Couples who attempt to quit smoking together have a nearly sixfold chance of success, according to a study which suggests that kicking the habit works best in pairs.
“Quitting smoking can be a lonely endeavour,” said Magda Lampridou from the Imperial College London in the UK.
“People feel left out when they skip the smoke break at work or avoid social occasions. On top of that, there are nicotine withdrawal symptoms,” Lampridou said in a statement.
“Partners can distract each other from the cravings by going for a walk or to the cinema and encouraging replacement activities like eating healthy food or meditating when alone. Active support works best, rather than nagging,” he said.
Half of coronary patients smoke and 90 per cent of people at high risk of cardiovascular disease are smokers.
European Society of Cardiology (ESC) prevention guidelines advise against tobacco in any form, and people who stop smoking generally halve their risk of cardiovascular disease, researchers said.
“Smoking cessation interventions should incorporate couples where possible to achieve a smoke-free household,” said Lampridou.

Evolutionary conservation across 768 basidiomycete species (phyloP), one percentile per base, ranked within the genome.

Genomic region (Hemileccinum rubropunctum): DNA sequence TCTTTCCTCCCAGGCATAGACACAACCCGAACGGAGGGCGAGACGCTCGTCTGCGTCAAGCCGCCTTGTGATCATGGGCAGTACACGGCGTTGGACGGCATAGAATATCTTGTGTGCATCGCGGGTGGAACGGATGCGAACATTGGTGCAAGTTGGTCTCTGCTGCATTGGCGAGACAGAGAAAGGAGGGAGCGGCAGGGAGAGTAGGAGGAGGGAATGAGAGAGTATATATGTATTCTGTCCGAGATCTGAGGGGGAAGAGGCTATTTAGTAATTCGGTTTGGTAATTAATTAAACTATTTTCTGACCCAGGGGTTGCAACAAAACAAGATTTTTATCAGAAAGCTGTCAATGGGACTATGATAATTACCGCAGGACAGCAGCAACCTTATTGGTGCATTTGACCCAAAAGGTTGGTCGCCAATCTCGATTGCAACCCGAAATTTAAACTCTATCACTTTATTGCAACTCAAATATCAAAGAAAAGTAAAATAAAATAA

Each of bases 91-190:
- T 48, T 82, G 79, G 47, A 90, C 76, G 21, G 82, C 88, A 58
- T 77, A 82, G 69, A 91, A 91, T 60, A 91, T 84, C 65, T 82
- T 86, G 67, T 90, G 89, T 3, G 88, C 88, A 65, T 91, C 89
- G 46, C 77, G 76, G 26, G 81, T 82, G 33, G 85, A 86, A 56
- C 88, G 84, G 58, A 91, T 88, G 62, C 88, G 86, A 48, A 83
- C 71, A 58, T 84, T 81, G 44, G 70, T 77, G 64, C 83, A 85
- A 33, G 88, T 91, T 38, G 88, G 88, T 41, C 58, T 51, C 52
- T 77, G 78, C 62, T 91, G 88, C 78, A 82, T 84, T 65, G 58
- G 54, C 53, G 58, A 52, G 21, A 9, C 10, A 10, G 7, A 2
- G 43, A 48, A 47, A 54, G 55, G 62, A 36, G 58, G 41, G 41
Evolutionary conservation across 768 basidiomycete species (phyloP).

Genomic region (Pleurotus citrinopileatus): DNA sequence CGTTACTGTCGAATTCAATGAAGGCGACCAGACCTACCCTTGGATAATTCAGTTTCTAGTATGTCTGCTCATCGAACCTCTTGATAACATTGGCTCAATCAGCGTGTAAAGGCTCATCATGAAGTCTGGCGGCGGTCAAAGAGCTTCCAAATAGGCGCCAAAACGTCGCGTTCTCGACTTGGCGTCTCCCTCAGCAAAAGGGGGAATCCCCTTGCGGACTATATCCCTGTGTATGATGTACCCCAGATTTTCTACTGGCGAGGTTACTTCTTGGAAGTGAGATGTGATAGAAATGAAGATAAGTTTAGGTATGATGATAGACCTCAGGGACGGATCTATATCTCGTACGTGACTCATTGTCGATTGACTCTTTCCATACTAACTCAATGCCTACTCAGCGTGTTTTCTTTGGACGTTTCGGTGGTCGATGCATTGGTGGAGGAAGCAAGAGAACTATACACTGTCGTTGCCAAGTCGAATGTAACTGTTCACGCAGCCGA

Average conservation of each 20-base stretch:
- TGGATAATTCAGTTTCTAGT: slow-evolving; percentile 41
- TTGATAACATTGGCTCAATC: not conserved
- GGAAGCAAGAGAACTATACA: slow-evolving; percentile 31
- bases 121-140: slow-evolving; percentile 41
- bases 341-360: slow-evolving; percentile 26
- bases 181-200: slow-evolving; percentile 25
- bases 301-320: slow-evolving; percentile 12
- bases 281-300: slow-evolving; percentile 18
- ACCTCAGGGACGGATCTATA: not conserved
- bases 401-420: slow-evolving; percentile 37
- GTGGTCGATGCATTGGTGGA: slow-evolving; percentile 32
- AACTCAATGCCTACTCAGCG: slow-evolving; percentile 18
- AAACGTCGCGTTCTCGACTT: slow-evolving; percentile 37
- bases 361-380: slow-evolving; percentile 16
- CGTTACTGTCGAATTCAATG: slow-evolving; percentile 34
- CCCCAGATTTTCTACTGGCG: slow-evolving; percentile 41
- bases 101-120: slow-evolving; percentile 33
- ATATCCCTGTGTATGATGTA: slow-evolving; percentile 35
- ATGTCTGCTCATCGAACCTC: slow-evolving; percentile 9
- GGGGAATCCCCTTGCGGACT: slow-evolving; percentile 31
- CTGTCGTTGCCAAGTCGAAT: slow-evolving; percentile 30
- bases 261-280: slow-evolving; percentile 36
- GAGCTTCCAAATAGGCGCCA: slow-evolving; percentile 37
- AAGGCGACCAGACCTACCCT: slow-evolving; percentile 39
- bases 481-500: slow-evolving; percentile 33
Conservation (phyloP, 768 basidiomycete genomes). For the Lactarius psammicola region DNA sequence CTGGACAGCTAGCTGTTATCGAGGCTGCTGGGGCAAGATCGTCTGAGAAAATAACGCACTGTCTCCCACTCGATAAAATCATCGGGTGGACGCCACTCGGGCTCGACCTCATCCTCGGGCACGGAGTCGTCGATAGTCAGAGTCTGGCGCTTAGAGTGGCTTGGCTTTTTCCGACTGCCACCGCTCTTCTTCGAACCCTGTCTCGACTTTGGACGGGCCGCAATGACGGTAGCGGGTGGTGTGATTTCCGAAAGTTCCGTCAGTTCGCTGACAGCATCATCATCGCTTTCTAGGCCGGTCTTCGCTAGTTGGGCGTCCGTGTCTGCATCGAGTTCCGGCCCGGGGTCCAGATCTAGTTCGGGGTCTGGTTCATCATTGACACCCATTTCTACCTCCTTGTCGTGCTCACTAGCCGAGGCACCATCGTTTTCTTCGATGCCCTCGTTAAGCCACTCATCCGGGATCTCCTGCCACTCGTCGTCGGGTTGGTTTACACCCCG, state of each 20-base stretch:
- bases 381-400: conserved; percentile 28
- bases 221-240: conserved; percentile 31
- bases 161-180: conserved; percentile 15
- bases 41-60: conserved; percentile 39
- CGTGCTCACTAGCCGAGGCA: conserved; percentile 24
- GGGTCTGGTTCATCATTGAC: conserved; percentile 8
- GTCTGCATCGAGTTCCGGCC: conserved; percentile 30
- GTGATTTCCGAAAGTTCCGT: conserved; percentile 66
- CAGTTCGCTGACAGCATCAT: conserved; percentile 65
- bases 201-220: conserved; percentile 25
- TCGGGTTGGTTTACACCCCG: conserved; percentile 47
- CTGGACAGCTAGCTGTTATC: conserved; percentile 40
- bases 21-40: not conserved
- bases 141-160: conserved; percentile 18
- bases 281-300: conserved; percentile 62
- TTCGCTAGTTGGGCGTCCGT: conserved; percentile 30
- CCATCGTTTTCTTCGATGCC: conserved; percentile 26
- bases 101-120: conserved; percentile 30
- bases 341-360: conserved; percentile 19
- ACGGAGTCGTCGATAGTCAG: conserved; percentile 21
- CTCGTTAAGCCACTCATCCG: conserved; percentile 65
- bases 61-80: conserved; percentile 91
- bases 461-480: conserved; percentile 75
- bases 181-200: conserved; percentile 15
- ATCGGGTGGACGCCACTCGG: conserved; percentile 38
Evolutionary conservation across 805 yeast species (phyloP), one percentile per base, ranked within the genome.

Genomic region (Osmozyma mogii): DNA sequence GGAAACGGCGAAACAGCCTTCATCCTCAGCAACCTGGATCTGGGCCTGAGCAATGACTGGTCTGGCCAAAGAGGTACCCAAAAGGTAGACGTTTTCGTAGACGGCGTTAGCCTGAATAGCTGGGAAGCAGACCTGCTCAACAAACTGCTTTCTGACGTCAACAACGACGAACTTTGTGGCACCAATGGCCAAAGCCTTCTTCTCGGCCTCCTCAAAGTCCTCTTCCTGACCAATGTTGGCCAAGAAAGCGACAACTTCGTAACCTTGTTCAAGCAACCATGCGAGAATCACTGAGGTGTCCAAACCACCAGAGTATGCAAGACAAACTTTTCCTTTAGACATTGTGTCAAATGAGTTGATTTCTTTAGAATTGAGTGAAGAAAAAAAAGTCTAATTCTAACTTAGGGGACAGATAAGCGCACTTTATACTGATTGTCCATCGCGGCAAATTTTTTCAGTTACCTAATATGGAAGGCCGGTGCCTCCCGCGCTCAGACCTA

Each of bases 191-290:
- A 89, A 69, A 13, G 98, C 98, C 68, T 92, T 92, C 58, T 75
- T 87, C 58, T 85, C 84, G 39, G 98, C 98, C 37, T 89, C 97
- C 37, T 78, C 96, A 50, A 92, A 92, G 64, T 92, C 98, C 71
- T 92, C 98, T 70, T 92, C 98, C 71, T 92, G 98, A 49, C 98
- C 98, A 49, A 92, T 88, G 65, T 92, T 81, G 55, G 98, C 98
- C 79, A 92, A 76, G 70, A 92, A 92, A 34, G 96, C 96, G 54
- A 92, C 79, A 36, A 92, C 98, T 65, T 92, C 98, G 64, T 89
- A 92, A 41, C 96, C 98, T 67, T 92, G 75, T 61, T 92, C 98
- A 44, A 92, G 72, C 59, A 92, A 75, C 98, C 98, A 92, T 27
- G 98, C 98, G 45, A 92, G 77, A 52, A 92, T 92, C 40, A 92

This study evaluated the supporting role married or cohabiting partners might have in smoking cessation.
The researchers enrolled 222 current smokers who were at high risk of cardiovascular disease or had suffered a heart attack.
Partners were also recruited: 99 were current smokers (45 per cent), 40 ex-smokers, and 83 never-smokers.
At the start they were asked about current smoking status, history of smoking, and previous quit attempts. Smoking status was validated with a carbon monoxide breath test.
During the 16-week programme, couples were offered nicotine replacement therapy with patches and gum. In one programme, participants could choose the prescription drug varenicline instead.
At the end of the programme, 64 per cent of patients and 75 per cent of partners were abstinent – compared to none and 55 per cent at the start, respectively.
The odds of quitting smoking at 16 weeks were significantly higher (5.83-fold) in couples who tried to quit together compared to patients who attempted it alone.
Previous research has shown that ex-smokers can also positively influence their spouse’s attempts to quit, but in this study the effect was not statistically significant.
“As for non-smoking partners, there is a strong risk that they will adopt their spouse’s habit,” said Lampridou
Researchers noted that further study is needed to confirm the findings in smokers who are otherwise healthy.